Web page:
When determining whether to use straight or strait, remember: strait is usually a noun, but straight can be an adjective or an adverb. This means straight works with nouns and verbs to describe them.

Examples of straight:
1. Morris has straight teeth.
2. Morris walks straight to the dentist.

In the first example, straight is an adjective that works with the noun teeth. In the second example, straight is an adverb that works with the verb walks.

Examples of strait:
1. The boat barely fit through the strait.
2. The crew was in dire straits when the boat started to sink.

In both examples, strait is a noun. The first example uses the first definition of the word. The second example uses the second definition of the word.

A note about jackets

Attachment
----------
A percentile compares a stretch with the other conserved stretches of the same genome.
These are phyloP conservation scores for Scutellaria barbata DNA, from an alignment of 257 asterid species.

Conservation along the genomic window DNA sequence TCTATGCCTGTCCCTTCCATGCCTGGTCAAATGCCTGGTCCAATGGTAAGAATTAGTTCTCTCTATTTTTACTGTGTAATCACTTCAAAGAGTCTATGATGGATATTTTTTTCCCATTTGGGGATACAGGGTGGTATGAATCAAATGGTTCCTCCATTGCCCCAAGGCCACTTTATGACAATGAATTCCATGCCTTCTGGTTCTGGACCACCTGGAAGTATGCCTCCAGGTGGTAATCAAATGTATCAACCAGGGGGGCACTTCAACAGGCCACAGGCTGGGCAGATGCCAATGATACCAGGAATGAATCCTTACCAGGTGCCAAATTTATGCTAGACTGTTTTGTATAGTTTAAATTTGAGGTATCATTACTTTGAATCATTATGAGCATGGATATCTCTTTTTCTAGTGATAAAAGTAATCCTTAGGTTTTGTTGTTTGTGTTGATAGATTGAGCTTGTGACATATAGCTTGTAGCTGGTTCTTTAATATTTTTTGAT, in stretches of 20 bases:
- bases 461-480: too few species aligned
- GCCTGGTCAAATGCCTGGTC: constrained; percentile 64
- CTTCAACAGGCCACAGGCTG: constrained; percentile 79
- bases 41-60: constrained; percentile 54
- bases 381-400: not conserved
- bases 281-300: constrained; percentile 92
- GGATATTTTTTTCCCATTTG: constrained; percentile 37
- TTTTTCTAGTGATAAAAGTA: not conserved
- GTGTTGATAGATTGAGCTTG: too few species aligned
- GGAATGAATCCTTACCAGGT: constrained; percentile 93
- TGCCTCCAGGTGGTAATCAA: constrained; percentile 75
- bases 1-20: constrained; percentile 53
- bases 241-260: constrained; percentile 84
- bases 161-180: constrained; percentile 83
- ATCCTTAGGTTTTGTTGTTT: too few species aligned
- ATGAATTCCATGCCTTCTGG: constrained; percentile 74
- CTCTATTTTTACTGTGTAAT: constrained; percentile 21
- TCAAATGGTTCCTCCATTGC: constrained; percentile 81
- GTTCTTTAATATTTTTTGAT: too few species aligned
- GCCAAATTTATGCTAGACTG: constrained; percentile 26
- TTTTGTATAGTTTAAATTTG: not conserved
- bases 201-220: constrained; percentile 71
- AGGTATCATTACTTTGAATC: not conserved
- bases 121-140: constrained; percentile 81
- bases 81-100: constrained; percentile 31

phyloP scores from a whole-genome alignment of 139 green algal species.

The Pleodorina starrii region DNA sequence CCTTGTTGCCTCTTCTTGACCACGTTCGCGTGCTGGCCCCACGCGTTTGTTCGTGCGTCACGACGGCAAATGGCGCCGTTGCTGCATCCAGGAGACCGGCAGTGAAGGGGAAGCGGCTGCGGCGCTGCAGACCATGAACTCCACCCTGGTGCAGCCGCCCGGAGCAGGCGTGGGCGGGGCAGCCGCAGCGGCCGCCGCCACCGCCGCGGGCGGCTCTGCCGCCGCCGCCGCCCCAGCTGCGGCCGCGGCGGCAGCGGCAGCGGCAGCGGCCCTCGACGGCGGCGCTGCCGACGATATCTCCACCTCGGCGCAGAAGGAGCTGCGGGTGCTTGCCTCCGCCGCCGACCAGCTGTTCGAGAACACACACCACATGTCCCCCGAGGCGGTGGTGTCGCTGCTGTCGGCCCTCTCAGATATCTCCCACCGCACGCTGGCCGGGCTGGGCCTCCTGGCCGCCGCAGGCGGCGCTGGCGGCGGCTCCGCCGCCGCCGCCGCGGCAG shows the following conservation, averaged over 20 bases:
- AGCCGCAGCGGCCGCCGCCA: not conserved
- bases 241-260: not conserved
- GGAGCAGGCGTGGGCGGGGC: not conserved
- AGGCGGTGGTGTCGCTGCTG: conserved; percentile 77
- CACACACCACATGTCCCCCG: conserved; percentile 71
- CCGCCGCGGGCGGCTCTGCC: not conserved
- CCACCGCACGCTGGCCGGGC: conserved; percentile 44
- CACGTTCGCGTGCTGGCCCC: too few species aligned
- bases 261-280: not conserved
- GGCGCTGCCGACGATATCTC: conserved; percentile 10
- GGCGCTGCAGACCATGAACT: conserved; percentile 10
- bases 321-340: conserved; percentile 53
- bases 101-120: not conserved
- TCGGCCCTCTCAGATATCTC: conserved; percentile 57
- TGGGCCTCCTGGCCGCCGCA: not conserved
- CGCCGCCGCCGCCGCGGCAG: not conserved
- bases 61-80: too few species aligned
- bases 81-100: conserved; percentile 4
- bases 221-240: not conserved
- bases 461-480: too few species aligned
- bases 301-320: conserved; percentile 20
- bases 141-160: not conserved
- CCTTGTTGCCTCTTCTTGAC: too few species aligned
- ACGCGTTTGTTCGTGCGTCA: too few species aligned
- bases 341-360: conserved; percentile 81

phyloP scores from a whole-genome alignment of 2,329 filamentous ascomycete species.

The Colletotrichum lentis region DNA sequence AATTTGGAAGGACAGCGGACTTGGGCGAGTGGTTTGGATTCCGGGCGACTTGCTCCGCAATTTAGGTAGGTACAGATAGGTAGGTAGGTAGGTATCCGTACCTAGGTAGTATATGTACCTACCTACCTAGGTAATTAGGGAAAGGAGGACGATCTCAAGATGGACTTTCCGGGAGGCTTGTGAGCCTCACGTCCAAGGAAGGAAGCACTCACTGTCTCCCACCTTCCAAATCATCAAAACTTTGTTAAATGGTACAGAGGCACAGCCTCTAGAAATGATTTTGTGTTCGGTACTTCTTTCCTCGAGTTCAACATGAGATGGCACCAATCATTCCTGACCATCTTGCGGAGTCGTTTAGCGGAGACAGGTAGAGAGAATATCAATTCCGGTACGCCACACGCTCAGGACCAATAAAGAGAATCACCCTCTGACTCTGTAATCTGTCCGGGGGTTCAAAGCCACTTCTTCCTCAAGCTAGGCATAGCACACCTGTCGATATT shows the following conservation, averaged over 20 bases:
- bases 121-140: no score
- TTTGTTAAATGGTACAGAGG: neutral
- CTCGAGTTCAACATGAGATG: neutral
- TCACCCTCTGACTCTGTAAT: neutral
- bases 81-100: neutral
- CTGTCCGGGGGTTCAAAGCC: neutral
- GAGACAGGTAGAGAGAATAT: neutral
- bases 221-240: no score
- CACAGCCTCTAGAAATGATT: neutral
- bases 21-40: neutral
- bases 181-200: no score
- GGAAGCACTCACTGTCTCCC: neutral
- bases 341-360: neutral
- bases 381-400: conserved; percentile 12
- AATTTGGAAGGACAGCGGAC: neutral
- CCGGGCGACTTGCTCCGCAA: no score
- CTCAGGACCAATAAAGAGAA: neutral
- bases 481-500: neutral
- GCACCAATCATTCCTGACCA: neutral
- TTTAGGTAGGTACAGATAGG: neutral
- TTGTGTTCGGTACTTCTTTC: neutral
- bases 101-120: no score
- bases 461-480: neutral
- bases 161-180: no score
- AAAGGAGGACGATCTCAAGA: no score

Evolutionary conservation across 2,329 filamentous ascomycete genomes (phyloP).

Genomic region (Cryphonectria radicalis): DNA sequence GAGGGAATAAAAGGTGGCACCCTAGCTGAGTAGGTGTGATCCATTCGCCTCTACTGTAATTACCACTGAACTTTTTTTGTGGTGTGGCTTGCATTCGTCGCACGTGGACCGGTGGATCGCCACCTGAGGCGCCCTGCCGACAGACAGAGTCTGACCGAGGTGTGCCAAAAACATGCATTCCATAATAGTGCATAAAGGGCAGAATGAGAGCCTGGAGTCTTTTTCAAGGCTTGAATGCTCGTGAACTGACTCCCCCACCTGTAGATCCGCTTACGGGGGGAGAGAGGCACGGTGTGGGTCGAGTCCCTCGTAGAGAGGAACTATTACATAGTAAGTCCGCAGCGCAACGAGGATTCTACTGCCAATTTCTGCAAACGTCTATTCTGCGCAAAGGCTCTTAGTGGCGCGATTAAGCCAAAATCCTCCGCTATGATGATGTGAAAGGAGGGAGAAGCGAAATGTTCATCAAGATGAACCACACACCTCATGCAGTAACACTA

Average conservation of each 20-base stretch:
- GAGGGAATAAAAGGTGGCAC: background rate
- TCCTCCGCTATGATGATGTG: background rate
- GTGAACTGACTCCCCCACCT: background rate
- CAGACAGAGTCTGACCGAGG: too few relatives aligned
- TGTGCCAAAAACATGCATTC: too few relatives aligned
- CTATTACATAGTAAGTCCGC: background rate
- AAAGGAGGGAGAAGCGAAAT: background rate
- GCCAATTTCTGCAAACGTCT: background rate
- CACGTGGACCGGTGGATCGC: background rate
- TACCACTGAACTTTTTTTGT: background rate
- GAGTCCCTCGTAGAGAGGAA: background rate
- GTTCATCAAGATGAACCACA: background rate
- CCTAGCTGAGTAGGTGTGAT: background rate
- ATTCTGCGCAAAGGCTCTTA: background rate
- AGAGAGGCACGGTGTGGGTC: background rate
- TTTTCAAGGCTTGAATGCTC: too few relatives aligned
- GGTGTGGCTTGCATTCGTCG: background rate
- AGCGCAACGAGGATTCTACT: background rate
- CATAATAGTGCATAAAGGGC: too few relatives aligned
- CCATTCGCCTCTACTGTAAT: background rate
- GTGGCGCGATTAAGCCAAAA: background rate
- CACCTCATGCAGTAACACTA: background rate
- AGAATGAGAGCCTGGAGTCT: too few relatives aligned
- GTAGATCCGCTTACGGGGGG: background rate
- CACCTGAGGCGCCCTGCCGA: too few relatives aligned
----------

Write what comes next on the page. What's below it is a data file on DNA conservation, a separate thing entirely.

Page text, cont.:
The word for the white, strappy device used to restrain people is commonly misspelled. It is spelled: straitjacket. Also note that it is one word.

Quiz
Fill in the blank with either straight or strait. The answers are at the bottom.

1. The negative balance in Liz’s checking account showed she was in desperate financial _______s.
2. It took less time to run the _______ path than the curvy one.
3. Liz ran ______ to the candy shop.
4. The ship sailed _______ through the _______.
5. The men forced the patient into a _______jacket.

Answers:

1. strait (second definition) 2. straight (adjective) 3. straight (adverb) 4. straight (adverb), strait (first definition) 5. strait

 

Capitalizing Titles of Works

Some people prefer to capitalize each word of a title. But, if you need to learn the rules of the “up and down” style of titles, here is a guide.

Section 8.157 of The Chicago Manual of Style lays out rules:

  1. Capitalize first and last words
  2. Capitalize nouns, pronouns, verbs, adjectives, adverbs
  3. Lowercase articles the, a, and an
  4. Lowercase prepositions (of, in, to, for, with, on, at, over, between, around, etc.)
  5. Lowercase conjunctions and, but, for, or, and nor